Born in France in 1809, Louis Braille was the fourth child of a village saddler. At the age of three, he stabbed himself in the eye with a pointed tool taken from his father's work bench.
Some thirteen years later he again took a sharp tool from the same bench and used it to create a code of raised dots punched through sheets of paper. With the patience of genius, he perfected his code — still unsurpassed — and fashioned an alphabet that opened the world of learning to the blind.
Louis Braille died at the age of forty-three, unknown and unhonoured. His superiors at the Royal Institute for the Young Blind in Paris would not recognise a system that was not based on the shapes of the alphabet.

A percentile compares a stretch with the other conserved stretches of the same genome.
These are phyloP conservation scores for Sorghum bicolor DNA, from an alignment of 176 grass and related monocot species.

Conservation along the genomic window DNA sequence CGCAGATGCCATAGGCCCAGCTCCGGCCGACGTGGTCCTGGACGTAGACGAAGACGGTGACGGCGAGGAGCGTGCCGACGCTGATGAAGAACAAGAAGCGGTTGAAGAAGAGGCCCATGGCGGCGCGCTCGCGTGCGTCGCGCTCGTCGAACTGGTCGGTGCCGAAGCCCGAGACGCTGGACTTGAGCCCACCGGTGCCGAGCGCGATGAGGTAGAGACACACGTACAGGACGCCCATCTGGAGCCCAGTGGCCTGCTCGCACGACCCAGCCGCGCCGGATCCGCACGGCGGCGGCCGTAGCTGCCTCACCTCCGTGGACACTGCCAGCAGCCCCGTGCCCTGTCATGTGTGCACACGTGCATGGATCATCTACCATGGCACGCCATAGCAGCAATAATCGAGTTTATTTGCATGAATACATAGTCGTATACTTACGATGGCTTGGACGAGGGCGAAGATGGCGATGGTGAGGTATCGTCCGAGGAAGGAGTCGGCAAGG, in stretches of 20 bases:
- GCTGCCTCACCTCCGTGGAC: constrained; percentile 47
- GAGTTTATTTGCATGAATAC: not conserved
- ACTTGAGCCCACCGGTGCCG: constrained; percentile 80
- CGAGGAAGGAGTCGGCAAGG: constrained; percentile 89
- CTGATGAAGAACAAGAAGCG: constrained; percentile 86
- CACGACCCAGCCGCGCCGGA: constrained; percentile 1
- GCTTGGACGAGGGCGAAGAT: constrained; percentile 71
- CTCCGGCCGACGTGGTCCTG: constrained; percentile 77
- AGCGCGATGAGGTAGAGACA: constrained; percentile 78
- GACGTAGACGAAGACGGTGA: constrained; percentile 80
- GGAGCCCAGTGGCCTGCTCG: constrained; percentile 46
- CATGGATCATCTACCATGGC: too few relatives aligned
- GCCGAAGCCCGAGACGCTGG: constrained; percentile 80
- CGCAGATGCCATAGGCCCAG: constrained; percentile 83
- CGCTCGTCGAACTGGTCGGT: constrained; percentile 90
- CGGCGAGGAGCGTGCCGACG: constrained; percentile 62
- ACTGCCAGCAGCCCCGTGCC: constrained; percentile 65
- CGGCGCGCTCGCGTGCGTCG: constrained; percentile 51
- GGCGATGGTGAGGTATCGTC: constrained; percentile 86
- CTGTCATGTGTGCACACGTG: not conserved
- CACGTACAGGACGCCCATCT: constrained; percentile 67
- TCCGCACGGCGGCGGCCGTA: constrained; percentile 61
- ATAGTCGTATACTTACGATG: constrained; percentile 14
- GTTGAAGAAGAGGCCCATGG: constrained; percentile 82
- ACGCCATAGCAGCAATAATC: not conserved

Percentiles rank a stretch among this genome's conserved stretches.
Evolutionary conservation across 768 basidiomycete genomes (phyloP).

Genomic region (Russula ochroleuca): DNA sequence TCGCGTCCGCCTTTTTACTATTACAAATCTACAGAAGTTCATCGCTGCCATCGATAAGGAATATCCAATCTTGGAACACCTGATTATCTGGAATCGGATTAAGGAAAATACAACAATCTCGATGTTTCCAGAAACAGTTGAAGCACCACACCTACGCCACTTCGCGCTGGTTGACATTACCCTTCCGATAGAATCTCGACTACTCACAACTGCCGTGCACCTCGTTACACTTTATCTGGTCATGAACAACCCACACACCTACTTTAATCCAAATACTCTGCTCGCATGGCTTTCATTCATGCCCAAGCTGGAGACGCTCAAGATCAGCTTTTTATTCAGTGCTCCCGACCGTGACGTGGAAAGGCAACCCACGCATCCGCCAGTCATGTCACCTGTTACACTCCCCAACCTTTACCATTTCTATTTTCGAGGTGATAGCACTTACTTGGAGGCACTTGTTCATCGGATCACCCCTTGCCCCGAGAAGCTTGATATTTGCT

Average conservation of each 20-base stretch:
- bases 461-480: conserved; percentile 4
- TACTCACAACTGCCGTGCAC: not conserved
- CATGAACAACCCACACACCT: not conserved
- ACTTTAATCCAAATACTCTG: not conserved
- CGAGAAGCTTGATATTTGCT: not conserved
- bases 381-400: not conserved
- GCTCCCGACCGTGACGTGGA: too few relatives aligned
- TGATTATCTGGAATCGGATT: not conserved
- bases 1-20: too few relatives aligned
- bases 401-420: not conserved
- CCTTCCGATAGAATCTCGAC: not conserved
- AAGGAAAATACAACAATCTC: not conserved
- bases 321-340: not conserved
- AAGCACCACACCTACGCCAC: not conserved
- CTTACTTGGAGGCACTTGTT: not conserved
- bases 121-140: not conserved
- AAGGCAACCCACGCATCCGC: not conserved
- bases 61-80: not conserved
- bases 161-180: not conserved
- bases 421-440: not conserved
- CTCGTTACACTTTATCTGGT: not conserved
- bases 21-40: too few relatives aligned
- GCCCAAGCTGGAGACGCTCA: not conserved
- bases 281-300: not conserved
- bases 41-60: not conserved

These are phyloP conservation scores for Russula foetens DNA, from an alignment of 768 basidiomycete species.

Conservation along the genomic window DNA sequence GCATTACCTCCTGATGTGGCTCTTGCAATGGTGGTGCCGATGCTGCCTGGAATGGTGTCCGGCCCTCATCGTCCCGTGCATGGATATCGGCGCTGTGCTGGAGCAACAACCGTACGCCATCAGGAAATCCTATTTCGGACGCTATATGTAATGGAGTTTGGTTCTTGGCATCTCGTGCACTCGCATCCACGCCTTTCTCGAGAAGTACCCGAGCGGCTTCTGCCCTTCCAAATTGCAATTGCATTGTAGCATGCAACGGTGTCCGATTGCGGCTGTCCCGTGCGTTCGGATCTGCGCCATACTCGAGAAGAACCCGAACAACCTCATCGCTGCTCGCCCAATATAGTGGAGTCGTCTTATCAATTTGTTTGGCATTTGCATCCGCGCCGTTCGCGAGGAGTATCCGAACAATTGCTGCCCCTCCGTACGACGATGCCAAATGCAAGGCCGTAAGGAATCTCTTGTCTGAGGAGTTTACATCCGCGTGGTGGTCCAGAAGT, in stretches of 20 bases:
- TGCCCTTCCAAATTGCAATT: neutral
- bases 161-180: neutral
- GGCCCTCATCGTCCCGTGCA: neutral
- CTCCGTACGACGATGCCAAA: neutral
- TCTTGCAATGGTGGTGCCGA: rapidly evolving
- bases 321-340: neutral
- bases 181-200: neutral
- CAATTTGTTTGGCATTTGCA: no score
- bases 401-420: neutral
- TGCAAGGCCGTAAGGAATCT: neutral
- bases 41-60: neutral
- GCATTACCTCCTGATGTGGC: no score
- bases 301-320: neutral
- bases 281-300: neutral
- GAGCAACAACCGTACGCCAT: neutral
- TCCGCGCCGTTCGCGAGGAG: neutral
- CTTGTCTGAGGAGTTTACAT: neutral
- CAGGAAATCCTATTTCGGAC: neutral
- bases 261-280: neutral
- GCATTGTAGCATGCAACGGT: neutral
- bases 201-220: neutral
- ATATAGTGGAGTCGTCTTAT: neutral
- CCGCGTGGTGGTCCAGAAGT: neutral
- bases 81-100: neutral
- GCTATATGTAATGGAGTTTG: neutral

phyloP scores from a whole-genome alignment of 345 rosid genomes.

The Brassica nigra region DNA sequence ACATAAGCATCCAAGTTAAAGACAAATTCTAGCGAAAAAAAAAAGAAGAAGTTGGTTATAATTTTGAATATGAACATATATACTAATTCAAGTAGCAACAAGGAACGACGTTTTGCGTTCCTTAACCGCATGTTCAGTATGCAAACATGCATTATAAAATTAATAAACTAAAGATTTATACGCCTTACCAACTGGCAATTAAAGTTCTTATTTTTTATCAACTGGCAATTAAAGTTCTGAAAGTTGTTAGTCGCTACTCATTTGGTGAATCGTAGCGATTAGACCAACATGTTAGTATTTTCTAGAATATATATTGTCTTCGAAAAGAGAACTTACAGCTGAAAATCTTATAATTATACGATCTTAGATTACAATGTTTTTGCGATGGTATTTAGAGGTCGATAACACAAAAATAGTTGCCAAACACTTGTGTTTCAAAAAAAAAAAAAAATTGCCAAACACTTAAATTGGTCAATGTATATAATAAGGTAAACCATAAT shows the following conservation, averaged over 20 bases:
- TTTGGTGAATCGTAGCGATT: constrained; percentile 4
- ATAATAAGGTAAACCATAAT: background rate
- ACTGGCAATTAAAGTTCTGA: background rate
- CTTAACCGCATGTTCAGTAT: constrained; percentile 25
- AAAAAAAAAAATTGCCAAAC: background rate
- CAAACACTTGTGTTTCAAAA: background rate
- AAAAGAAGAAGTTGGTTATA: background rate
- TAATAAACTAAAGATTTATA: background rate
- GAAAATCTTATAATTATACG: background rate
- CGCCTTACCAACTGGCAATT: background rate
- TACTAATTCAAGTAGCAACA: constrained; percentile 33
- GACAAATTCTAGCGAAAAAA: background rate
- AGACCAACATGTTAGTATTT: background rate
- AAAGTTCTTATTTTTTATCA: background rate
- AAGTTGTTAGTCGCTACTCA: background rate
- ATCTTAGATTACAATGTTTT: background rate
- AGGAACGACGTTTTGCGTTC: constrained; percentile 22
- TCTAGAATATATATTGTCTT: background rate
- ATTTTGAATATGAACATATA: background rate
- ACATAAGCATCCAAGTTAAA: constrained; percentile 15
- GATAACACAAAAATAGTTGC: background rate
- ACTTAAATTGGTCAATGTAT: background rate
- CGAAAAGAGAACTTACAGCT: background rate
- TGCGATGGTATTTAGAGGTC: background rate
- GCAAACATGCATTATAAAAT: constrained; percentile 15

Lennard Bickel researched this story in Paris and in the small village where Louis Braille was born. He tells of the trials and torments of young blind man struggling amid the harshest conditions to perfect something he believed in.
Triumph Over Darkness, first published in 1988, is a stirring story of determination and tenacity in the face of adversity.